Life and death in Calcutta / 2364-15: A young woman pump clean water from one of the two pumps in the in the squat area of Nanadonga, it is around 40 kms, on the eastern fringes, of kolkata and there are no

Life and death in Calcutta / 2364-16: A woman from one of the slum area of Kolkata picks through rubbish as a means to finding small pieces of plastic that she can sell to be recycled. A meager income that keeps


Life and death in Calcutta / 2364-17: Sheik Maran who is 90 years old a sufferer of the terrible illness; he has had the leprosy for thirty years. All his family is dead and he lives alone on the street, his only hope

Life and death in Calcutta / 2364-18: Sheik Maran who is 90 years old a sufferer of the terrible illness; he has had the leprosy for thirty years. All his family is dead and he lives alone on the street, his only hope

Life and death in Calcutta / 2364-19: A young mother suffers from leprosy, she is being consulted by the doctor at the Chitpur Leprosy clinic, the clinic is a makeshift affair, but the treatment is not. Only the most

Life and death in Calcutta / 2364-20: A young mother sufferer of leprosy shows the signs of the disease through loss of her fingers. Her baby holds her hand at the Chitpuri leprosy clinic on the outskirts of


2364-11: 4-year-old Chongittash lives in squalor at an area on the Eastern out skirts of kolkatta called NonadangaII.


Life and death in Calcutta / 2364-21: A young mother sufferer of leprosy shows the signs of the disease through loss of her fingers. Calcutta rescue hold a free leprosy clinic and she attend every two weeks to

Life and death in Calcutta / 2364-22: Calcutta Rescue, every two weeks most patients visit their Leprosy clinic to have his wounds dressed. The clinic is a makeshift affair, but the treatment is not. Only the most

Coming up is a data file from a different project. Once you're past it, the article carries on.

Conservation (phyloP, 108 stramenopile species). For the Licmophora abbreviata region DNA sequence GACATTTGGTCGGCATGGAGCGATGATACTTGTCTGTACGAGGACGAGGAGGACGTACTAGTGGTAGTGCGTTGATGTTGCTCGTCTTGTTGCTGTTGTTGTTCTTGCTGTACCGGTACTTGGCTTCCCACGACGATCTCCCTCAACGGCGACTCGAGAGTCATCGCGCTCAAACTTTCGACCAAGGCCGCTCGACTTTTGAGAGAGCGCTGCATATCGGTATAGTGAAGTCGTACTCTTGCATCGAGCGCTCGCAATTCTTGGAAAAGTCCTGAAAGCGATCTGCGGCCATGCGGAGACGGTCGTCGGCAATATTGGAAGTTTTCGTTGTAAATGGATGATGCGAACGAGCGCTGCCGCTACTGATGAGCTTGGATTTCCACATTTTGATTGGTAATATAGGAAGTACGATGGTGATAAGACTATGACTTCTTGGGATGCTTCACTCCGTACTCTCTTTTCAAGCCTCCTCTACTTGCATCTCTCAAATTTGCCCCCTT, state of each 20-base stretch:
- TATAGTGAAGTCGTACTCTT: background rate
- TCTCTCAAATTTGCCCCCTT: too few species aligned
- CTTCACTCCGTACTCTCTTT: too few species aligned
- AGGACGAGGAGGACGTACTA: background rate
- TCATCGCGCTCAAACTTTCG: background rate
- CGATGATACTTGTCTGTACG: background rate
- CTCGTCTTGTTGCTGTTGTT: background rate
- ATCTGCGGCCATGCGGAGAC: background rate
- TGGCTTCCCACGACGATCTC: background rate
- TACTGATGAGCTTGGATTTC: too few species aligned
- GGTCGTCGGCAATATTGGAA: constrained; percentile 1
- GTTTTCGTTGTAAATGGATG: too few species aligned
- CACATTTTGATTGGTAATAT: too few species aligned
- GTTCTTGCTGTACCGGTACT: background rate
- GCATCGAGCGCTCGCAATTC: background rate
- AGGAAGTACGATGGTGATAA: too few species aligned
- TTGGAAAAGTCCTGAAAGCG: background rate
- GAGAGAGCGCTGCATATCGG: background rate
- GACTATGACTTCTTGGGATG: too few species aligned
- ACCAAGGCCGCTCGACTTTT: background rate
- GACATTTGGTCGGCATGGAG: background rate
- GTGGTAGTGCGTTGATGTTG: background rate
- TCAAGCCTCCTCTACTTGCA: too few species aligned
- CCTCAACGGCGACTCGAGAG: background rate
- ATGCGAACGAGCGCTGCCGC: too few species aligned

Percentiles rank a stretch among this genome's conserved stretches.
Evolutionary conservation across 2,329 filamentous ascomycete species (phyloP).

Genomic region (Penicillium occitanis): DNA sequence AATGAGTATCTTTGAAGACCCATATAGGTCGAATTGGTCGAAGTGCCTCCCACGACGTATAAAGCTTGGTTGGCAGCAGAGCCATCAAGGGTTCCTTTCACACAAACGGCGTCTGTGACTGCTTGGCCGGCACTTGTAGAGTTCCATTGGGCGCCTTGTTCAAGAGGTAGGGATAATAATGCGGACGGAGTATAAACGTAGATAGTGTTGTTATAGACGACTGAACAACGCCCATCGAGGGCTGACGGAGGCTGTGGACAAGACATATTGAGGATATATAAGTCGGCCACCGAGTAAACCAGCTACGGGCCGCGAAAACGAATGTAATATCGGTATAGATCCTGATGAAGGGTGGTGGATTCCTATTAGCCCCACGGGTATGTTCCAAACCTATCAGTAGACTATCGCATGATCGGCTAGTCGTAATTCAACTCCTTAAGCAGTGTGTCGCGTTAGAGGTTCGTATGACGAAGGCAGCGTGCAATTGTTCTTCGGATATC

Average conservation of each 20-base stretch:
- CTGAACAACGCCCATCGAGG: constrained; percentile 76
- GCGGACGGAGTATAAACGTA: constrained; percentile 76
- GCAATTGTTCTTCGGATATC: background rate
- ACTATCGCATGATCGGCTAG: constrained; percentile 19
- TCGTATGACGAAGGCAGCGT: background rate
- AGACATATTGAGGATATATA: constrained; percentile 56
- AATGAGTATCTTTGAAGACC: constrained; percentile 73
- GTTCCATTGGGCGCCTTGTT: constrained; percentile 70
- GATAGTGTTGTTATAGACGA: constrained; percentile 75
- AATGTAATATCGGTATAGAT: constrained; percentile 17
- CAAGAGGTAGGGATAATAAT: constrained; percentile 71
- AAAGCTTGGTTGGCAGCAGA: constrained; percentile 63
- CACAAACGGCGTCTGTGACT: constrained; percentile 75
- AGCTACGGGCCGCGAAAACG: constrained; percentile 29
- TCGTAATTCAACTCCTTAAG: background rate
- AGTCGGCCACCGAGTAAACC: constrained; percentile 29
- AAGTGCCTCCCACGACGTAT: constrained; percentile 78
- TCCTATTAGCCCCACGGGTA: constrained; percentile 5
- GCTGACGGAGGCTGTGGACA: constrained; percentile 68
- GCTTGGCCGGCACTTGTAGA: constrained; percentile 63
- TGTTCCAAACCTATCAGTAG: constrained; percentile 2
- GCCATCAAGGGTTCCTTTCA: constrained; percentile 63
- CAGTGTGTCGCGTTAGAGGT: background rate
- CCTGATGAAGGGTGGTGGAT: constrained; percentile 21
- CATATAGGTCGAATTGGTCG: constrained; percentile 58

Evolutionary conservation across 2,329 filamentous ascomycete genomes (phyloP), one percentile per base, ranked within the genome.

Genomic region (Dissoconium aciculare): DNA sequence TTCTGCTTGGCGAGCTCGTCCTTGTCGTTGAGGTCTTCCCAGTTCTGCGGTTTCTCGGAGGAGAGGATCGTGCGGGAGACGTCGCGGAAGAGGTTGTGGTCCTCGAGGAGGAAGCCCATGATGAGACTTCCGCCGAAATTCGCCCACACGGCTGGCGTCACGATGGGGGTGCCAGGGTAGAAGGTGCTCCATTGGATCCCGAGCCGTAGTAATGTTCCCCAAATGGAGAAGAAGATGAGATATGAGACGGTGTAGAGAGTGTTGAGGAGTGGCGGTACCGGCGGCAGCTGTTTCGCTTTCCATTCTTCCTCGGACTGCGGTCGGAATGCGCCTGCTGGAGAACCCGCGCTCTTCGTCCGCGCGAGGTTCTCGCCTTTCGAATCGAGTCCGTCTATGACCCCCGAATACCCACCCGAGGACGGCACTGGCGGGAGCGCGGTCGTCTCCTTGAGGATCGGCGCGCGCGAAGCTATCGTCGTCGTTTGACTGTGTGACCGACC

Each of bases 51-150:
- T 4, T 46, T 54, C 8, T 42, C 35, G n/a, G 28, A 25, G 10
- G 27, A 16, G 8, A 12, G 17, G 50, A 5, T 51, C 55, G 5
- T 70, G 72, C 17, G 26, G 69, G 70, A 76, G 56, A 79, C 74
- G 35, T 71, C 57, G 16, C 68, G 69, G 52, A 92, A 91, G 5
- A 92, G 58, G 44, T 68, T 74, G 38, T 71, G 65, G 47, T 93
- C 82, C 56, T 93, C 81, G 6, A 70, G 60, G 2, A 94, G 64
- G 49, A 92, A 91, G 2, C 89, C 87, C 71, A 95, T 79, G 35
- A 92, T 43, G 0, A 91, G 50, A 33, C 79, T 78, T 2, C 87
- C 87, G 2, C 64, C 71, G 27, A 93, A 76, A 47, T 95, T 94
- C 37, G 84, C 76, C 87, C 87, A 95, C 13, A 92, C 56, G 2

Life and death in Calcutta / 2364-23: Calcutta Rescue, hold Leprosy clinic 3 times per week, wounds are cleaned and dressed. The clinic is a makeshift affair, but the treatment is not. Only the most effective

Life and death in Calcutta / 2364-24: Sheik Mohammad 70 years at the chitpur Leprosy clinic although he lost his leg to the disease the doctors at Calcutta Rescue had a new artificial leg made for him and he


2364-17: Sheik Maran who is 90 years old a sufferer of the terrible illness; he has had the leprosy for thirty years. All his family is dead and he lives alone on the street, his only hope for survival is to put out his hand and pray to god that someone gives him enough money to eat. He says, 'the worst thing about suffering from leprosy is that it is getting more and more difficult to walk about', and that now, not even his hands work properly. He says that the only help he gets from anyone in the world is the Calcutta Rescue, every two weeks he visits their Leprosy clinic to have his wounds dressed.


Life and death in Calcutta / 2364-25: Sheik Mohammad 70 years shown here during a doctor consultation, at the chitpur Leprosy clinic although he lost his leg to the disease the doctors at Calcutta Rescue had a

Life and death in Calcutta / 2364-26: Sheik Mohammad 70 years at the chitpur Leprosy clinic although he lost his leg to the disease the doctors at Calcutta Rescue had a new artificial leg made for him and he

Life and death in Calcutta / 2364-27: Calcutta Rescue, every two weeks he visits their Leprosy clinic to have his wounds dressed. The clinic is a makeshift affair, but the treatment is not. Only the most effective

Life and death in Calcutta / 2364-28: Calcutta Rescue, every two weeks he visits their Leprosy clinic to have his wounds dressed. The clinic is a makeshift affair, but the treatment is not. Only the most effective


2364-19: A young mother suffers from leprosy, she is being consulted by the doctor at the Chitpur Leprosy clinic, the clinic is a makeshift affair, but the treatment is not. Only the most effective anti-leprosy drugs are dispensed while stumps and sores are expertly cleaned and bandaged.


Life and death in Calcutta / 2364-29: UMAESH MURTI 28 is employed by Calcutta rescue to make special shoes for the lepers who loose the feeling in their feet and so are vulnerable to further injuries. The shoes

Life and death in Calcutta / 2364-30: A young girl at the Chitpuri Leprosy clinic has her wounds cleaned and dressed with the constant care from the doctors she should be 100 percent cured. / India /

Life and death in Calcutta / 2364-31: SHANTY DEVI, during a consultation with the doctor at the Chitpur Leprosy clinic, the clinic is a makeshift affair, but the treatment is not. Only the most effective anti-leprosy